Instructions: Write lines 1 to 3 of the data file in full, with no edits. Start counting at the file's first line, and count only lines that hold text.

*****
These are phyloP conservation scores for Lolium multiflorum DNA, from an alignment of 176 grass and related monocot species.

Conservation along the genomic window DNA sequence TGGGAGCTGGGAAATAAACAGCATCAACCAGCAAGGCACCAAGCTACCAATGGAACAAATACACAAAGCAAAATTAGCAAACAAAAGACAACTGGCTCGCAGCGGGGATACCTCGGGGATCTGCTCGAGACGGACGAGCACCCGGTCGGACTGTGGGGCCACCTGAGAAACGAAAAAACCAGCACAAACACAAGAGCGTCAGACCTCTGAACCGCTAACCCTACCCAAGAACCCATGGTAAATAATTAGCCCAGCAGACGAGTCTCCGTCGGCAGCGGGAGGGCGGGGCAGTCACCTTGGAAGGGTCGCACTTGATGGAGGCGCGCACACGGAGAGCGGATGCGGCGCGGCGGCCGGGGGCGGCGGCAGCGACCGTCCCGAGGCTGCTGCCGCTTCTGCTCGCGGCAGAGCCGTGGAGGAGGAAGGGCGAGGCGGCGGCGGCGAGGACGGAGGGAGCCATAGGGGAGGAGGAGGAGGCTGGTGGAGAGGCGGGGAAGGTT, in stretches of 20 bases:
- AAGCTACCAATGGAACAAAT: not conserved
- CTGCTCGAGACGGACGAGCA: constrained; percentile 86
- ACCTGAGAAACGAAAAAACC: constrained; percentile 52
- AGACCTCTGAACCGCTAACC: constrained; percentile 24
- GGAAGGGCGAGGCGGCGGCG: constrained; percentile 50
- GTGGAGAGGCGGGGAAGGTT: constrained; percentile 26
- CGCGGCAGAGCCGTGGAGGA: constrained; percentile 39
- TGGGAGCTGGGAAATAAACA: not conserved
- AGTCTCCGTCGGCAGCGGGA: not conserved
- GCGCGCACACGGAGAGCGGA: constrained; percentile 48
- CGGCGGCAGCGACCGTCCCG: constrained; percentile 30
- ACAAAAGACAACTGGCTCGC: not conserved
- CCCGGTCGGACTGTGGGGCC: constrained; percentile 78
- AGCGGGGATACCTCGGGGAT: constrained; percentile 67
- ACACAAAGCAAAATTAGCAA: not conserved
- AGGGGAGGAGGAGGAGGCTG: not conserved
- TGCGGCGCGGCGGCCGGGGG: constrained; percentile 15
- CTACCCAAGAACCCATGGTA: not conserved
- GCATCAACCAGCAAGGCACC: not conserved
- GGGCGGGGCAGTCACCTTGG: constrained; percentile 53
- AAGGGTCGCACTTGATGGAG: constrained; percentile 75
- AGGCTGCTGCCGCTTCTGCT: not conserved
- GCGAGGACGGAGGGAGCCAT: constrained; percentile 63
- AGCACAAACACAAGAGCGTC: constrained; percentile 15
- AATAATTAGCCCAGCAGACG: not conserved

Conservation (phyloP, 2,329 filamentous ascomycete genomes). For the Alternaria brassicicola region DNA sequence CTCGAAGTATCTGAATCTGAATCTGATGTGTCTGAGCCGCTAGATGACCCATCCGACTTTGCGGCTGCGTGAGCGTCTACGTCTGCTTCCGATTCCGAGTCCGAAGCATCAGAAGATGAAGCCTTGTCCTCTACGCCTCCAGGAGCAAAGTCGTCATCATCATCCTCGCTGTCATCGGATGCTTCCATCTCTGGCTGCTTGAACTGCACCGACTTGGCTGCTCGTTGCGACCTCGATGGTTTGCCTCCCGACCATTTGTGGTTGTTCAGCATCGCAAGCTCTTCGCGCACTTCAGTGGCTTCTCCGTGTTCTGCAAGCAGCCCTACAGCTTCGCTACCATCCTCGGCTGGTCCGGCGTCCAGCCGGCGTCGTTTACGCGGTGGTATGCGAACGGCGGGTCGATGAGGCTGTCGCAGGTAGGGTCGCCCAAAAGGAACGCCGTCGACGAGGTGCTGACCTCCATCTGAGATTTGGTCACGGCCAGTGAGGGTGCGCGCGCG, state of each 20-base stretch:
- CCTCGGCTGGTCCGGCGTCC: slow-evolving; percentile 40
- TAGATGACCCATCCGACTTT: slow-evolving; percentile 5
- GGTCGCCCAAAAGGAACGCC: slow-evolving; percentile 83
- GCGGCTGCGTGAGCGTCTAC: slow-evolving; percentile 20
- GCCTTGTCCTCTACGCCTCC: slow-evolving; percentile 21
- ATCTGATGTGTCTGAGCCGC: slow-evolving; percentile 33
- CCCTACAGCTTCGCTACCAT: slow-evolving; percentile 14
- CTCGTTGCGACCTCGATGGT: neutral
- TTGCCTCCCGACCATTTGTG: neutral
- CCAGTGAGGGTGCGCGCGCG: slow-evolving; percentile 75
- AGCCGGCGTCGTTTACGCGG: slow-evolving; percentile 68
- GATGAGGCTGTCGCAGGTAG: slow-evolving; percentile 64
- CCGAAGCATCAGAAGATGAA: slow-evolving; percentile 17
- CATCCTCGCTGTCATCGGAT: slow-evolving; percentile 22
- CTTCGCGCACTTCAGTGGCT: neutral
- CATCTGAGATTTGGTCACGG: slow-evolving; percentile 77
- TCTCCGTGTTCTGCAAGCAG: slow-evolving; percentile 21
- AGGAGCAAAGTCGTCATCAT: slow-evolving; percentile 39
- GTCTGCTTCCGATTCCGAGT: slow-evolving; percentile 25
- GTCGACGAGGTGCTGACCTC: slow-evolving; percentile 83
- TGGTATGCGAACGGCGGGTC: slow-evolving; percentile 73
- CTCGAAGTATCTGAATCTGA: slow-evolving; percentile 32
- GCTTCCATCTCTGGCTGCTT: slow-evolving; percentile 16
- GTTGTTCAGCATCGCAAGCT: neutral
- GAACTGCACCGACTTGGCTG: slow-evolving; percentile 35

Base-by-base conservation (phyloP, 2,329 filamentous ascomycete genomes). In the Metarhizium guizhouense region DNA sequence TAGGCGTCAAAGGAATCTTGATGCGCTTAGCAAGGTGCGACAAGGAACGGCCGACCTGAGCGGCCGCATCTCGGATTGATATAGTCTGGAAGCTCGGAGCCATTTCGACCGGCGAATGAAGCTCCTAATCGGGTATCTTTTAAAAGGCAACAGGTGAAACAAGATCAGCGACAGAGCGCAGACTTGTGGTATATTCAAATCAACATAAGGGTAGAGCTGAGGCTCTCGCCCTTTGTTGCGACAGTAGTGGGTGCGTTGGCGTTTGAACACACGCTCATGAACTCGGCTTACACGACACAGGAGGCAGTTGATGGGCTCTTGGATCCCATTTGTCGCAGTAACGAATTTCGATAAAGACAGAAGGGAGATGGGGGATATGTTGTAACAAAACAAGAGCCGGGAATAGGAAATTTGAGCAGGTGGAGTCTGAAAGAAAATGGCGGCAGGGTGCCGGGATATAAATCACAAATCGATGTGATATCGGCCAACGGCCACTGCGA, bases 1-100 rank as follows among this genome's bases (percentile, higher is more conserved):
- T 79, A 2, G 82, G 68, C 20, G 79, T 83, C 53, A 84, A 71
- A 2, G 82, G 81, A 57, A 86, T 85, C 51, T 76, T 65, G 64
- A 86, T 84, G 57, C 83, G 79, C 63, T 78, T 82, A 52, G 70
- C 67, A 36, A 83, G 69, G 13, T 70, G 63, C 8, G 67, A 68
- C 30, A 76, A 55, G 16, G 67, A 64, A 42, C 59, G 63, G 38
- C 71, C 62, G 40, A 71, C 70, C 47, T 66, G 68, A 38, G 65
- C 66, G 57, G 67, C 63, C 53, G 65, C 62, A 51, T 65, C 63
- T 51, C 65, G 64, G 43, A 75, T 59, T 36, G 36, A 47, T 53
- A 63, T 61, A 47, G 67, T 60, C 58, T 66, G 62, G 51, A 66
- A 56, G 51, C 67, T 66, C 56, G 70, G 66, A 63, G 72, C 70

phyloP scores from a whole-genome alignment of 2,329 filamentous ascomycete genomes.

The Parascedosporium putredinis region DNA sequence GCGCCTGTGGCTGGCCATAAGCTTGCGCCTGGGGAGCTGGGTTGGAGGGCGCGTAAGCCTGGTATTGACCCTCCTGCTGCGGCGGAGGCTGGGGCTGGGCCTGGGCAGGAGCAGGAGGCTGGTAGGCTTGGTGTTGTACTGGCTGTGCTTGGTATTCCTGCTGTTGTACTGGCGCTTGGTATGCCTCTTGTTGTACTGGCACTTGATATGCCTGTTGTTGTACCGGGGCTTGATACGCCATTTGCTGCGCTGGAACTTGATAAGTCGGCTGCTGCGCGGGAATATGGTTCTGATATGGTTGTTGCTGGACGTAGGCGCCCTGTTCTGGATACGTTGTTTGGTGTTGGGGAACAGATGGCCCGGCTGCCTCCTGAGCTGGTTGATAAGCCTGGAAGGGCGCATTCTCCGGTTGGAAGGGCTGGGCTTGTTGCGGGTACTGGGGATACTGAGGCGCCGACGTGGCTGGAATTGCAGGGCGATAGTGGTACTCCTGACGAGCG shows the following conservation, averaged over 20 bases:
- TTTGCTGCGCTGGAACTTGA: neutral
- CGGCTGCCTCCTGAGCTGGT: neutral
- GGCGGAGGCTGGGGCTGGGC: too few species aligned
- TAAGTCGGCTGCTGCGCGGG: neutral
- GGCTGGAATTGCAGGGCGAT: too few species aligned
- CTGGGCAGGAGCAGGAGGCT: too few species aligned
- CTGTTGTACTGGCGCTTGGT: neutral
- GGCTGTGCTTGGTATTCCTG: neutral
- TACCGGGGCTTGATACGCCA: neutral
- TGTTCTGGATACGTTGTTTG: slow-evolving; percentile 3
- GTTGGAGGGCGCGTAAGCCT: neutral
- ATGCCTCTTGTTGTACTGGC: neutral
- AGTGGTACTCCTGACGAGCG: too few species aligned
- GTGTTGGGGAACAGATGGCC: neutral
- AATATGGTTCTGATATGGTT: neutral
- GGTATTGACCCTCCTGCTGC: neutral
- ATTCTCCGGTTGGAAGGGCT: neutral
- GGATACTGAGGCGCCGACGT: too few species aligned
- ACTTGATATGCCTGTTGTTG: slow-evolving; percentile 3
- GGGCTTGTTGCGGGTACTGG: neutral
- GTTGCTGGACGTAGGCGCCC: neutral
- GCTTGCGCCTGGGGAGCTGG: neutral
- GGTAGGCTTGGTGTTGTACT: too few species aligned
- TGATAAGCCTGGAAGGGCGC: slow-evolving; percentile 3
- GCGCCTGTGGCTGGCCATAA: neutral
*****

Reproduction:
These are phyloP conservation scores for Lolium multiflorum DNA, from an alignment of 176 grass and related monocot species.

Conservation along the genomic window DNA sequence TGGGAGCTGGGAAATAAACAGCATCAACCAGCAAGGCACCAAGCTACCAATGGAACAAATACACAAAGCAAAATTAGCAAACAAAAGACAACTGGCTCGCAGCGGGGATACCTCGGGGATCTGCTCGAGACGGACGAGCACCCGGTCGGACTGTGGGGCCACCTGAGAAACGAAAAAACCAGCACAAACACAAGAGCGTCAGACCTCTGAACCGCTAACCCTACCCAAGAACCCATGGTAAATAATTAGCCCAGCAGACGAGTCTCCGTCGGCAGCGGGAGGGCGGGGCAGTCACCTTGGAAGGGTCGCACTTGATGGAGGCGCGCACACGGAGAGCGGATGCGGCGCGGCGGCCGGGGGCGGCGGCAGCGACCGTCCCGAGGCTGCTGCCGCTTCTGCTCGCGGCAGAGCCGTGGAGGAGGAAGGGCGAGGCGGCGGCGGCGAGGACGGAGGGAGCCATAGGGGAGGAGGAGGAGGCTGGTGGAGAGGCGGGGAAGGTT, in stretches of 20 bases:
- AAGCTACCAATGGAACAAAT: not conserved